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Mol Med. 1997 Sep;3(9):610-6.

Inhibition of neuronal nitric oxide synthase increases aggressive behavior in mice.

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Johns Hopkins University, Department of Psychology, Baltimore, Maryland, USA.



Mice with targeted disruption of the gene for the neuronal isoform of nitric oxide synthase (nNOS) display exaggerated aggression. Behavioral studies of mice with targeted gene deletions suffer from the criticism that the gene product is missing not only during the assessment period but also throughout development when critical processes, including activation of compensatory mechanisms, may be affected. To address this criticism, we have assessed aggressive behavior in mice treated with a specific pharmacological inhibitor of nNOS.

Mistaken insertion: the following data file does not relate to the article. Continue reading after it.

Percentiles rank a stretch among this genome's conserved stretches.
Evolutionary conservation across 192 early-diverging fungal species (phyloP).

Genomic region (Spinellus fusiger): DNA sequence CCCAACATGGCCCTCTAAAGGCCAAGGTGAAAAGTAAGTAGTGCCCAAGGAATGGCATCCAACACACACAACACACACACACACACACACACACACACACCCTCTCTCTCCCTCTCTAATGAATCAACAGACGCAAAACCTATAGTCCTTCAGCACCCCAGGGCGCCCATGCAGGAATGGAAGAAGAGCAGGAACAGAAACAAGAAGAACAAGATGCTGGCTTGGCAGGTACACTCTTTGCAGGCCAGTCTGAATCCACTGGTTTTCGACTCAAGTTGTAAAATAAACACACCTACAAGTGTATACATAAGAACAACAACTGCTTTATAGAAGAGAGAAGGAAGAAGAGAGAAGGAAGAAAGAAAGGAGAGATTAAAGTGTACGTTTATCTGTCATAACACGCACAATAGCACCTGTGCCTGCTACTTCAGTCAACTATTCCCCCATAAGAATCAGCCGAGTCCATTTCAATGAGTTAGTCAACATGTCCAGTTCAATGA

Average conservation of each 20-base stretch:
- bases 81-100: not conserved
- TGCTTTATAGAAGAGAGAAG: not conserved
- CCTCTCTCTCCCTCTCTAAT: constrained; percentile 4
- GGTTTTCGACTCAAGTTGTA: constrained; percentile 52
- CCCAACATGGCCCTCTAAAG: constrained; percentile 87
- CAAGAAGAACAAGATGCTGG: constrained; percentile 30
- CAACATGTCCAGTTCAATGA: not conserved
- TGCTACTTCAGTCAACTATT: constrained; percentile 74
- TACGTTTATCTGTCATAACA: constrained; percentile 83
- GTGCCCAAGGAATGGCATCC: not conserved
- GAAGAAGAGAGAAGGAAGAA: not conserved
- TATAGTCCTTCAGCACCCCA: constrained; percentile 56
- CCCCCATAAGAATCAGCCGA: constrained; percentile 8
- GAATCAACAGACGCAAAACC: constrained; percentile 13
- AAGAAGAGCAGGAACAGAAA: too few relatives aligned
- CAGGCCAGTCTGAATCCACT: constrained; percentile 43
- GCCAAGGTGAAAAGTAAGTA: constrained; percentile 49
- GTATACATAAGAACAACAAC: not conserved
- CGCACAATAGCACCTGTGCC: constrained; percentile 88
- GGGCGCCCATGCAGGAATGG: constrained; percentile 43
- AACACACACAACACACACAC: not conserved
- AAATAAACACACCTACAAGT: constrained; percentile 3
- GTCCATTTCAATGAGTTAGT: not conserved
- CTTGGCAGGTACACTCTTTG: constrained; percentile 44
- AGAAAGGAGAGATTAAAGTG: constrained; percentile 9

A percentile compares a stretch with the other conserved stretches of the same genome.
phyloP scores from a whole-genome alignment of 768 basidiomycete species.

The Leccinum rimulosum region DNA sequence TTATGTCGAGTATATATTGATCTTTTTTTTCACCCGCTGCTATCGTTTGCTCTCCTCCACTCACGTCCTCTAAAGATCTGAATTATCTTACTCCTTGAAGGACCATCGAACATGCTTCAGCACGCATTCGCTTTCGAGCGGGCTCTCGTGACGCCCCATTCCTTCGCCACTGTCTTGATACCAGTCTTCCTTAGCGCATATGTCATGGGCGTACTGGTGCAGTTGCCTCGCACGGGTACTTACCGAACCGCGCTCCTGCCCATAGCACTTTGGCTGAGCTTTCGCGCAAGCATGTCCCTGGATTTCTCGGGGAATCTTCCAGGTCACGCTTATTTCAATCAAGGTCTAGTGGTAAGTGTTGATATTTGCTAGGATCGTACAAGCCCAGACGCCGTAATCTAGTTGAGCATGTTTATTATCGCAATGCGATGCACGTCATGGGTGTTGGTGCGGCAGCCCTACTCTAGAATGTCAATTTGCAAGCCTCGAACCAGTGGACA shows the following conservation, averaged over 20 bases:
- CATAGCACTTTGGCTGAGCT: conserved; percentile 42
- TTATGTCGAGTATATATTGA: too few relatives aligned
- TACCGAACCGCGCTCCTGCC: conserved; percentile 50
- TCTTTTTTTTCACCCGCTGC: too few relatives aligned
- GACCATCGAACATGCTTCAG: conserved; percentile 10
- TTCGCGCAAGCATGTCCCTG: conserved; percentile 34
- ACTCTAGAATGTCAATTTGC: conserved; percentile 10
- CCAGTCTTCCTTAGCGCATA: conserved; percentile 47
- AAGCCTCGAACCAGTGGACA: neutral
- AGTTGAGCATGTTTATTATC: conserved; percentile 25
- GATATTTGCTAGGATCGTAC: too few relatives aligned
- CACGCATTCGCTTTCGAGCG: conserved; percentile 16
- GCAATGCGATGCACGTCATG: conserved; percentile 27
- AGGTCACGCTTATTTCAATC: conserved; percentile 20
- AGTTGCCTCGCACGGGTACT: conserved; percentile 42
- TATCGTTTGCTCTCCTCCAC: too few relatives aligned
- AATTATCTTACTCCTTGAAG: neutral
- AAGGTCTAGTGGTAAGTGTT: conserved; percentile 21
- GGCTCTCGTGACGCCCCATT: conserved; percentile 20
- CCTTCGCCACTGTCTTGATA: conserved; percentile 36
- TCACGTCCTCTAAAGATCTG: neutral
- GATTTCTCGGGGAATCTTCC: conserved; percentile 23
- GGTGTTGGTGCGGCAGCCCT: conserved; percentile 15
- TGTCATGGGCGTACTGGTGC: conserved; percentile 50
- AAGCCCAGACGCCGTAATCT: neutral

Aggressive behavior, as well as brain citrulline levels, were monitored in adult male mice after treatment with a specific nNOS inhibitor, 7-nitroindazole (7-NI) (50 mg/kg i.p.), which is known to reduce NOS activity in brain homogenates by > 90%. As controls, animals were treated with a related indazole, 3-indazolinone (3-I) (50 mg/kg i.p.) that does not affect nNOS or with on oil vehicle.


Mice treated with 7-NI displayed substantially increased aggression as compared with oil- or 3-I-injected animals when tested in two different models of aggression. Drug treatment did not affect nonspecific locomotor activities or body temperature. Immunohistochemical staining for citrulline in the brain revealed a dramatic reduction in 7-NI-treated animals.


7-NI augmented aggression in WT mice to levels displayed by nNOS- mice, strongly implying that nNOS is a major mediator of aggression. NOS inhibitors may have therapeutic roles in inflammatory, cardiovascular, and neurologic diseases. The substantial aggressive behavior soon after administration of an nNOS inhibitor raises concerns about adverse behavioral sequelae of such pharmacological agents.

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